07 Aug Lost In Translation
Languages are an interesting phenomenon. Simultaneously uniform in their composition yet distinct from one another, both constricted by grammatical rules and vocabulary yet flexible enough to say whatever you want to say in whatever way you want to say it. Languages are both shaped by, and shape, the conditions in which they evolve. It’s for this reason that you’ll find examples in other languages of words and phrases that describe concepts that we simply don’t have in the English language. This is part of what makes learning a foreign language so interesting. The German word ‘Schadenfreude’, for example, is one you may be familiar with, meaning a pleasure that’s derived from another person’s misfortune, a wonderful concept that somehow escaped being boxed up and packaged into being a part of our lexicon. The Indonesian word ’Mencolek’, the act of fooling someone by tapping them on the other side of the shoulder, is another that – to the detriment of the English language – never made the cut.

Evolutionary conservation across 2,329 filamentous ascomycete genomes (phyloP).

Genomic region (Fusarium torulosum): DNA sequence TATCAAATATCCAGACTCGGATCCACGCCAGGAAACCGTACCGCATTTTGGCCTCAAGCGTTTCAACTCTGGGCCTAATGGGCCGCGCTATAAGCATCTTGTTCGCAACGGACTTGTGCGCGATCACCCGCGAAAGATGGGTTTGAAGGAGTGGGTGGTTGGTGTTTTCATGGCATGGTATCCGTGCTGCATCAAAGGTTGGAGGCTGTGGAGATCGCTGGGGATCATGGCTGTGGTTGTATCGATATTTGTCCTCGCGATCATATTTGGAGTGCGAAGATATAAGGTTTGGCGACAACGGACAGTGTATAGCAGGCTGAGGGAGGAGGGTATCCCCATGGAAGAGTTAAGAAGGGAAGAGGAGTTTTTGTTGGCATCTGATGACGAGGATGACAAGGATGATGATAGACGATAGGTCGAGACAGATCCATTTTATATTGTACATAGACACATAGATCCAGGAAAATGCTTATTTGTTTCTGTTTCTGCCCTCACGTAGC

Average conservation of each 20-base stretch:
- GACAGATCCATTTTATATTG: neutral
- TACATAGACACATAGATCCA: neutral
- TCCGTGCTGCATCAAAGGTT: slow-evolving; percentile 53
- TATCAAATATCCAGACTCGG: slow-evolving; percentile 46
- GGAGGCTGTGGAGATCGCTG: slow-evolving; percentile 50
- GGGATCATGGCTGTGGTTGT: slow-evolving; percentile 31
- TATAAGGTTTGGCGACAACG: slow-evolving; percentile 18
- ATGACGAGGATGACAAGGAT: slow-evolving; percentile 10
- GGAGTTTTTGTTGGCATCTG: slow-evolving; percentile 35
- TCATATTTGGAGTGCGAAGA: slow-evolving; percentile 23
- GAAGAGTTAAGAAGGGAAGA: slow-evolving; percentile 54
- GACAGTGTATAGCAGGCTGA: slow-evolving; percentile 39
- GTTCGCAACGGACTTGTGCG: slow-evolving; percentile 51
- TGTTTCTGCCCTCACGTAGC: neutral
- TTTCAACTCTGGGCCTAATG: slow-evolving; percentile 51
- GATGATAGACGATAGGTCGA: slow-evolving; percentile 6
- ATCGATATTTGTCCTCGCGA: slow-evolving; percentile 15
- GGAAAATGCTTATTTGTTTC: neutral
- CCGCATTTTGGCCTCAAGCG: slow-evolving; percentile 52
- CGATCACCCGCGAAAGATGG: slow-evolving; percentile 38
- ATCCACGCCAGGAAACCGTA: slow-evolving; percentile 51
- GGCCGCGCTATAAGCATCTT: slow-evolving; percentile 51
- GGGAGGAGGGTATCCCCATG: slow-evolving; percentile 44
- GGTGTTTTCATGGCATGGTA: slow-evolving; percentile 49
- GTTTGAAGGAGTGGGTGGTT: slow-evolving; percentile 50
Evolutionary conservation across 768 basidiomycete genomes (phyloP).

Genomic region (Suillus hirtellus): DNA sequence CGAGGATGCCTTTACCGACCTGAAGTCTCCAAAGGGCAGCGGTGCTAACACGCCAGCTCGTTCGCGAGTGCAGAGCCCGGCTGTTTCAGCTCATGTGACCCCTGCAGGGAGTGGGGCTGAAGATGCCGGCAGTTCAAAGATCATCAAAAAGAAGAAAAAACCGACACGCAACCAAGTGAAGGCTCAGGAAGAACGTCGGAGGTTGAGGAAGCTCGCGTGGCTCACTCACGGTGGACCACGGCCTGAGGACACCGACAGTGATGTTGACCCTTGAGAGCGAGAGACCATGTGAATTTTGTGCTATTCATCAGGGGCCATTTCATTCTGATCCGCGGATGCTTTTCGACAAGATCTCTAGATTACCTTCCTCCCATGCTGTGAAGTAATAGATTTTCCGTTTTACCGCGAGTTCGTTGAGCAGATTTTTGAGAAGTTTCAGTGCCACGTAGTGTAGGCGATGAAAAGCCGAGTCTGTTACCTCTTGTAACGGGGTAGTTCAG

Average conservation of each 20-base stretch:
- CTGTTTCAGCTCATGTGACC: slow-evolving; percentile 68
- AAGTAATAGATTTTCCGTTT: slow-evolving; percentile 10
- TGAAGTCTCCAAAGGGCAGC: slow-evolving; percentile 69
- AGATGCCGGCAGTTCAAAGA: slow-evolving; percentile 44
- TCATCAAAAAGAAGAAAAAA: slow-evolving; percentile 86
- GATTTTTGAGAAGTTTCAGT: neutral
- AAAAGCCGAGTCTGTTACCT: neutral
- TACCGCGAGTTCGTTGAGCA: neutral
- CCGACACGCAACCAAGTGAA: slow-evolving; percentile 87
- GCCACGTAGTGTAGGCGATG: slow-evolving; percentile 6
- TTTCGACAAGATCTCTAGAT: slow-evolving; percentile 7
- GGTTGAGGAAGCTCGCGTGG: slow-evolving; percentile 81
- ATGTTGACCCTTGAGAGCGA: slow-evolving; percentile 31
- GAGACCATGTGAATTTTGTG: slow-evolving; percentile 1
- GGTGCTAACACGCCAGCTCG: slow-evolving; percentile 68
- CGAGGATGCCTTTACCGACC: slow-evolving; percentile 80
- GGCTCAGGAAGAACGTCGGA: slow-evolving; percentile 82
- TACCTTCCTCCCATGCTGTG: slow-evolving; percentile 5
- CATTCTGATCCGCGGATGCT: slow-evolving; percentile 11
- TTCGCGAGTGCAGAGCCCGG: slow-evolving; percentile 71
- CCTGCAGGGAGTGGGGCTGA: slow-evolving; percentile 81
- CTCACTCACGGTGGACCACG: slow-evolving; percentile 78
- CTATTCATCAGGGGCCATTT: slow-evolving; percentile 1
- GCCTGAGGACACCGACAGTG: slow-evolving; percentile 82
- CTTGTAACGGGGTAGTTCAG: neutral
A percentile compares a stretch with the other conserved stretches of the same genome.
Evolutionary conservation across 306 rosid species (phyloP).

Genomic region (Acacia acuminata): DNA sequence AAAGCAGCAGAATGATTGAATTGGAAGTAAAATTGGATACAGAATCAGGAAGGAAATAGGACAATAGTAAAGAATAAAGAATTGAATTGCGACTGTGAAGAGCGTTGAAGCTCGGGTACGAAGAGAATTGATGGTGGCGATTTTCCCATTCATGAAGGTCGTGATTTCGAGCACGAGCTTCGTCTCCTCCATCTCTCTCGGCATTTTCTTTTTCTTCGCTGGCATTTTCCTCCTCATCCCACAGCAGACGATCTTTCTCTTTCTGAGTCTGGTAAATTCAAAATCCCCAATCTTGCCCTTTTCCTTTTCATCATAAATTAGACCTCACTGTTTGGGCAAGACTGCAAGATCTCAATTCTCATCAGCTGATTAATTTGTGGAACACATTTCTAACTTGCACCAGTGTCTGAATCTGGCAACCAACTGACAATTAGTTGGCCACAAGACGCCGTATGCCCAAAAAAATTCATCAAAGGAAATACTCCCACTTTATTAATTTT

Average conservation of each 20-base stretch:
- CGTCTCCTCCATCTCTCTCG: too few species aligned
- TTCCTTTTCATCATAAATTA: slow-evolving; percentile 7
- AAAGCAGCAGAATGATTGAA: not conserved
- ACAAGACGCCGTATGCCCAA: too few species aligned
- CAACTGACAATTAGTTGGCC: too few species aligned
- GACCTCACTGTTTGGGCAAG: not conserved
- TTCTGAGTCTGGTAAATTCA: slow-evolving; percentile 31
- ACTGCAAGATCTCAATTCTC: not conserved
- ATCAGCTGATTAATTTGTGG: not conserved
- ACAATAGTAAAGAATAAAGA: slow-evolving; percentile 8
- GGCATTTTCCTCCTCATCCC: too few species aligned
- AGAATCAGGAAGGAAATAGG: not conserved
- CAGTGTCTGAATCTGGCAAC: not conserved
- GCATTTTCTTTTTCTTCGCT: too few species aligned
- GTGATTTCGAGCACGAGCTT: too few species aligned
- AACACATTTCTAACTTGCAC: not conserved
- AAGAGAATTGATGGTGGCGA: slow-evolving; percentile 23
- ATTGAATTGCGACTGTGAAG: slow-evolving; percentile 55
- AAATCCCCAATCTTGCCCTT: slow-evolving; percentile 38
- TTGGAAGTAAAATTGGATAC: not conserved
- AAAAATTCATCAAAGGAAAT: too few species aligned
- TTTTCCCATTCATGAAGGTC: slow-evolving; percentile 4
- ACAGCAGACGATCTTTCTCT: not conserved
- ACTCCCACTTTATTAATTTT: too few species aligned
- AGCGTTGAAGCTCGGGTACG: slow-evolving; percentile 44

For anyone who’s in the process of learning a foreign language, you’ll have become aware that there are certain words, phrases, or idioms that, when translated, lose a little something, a little je ne sais quois, a little – as Thierry Henry might usher to you in his dulcet tones through your television screen – vavavoom. We’re referring to the nuanced stuff, the stuff behind the letters (or characters) that you don’t see at first glance, the carefully woven cultural fibres that – over a period of sustained etymological evolution – the word or character has come to represent.
When you first learn a new language, however, you go in blind. You’re in new territory. The pathways previously carved out through years of intimate familiarity with your Mother Tongue are no longer reliable reference points in your new terrain. Nonetheless, as a way of making sense of the new language you’re discovering, it is of course completely natural to take these new words and phrases that you’re learning and attempt to understand them through the lens of your own language.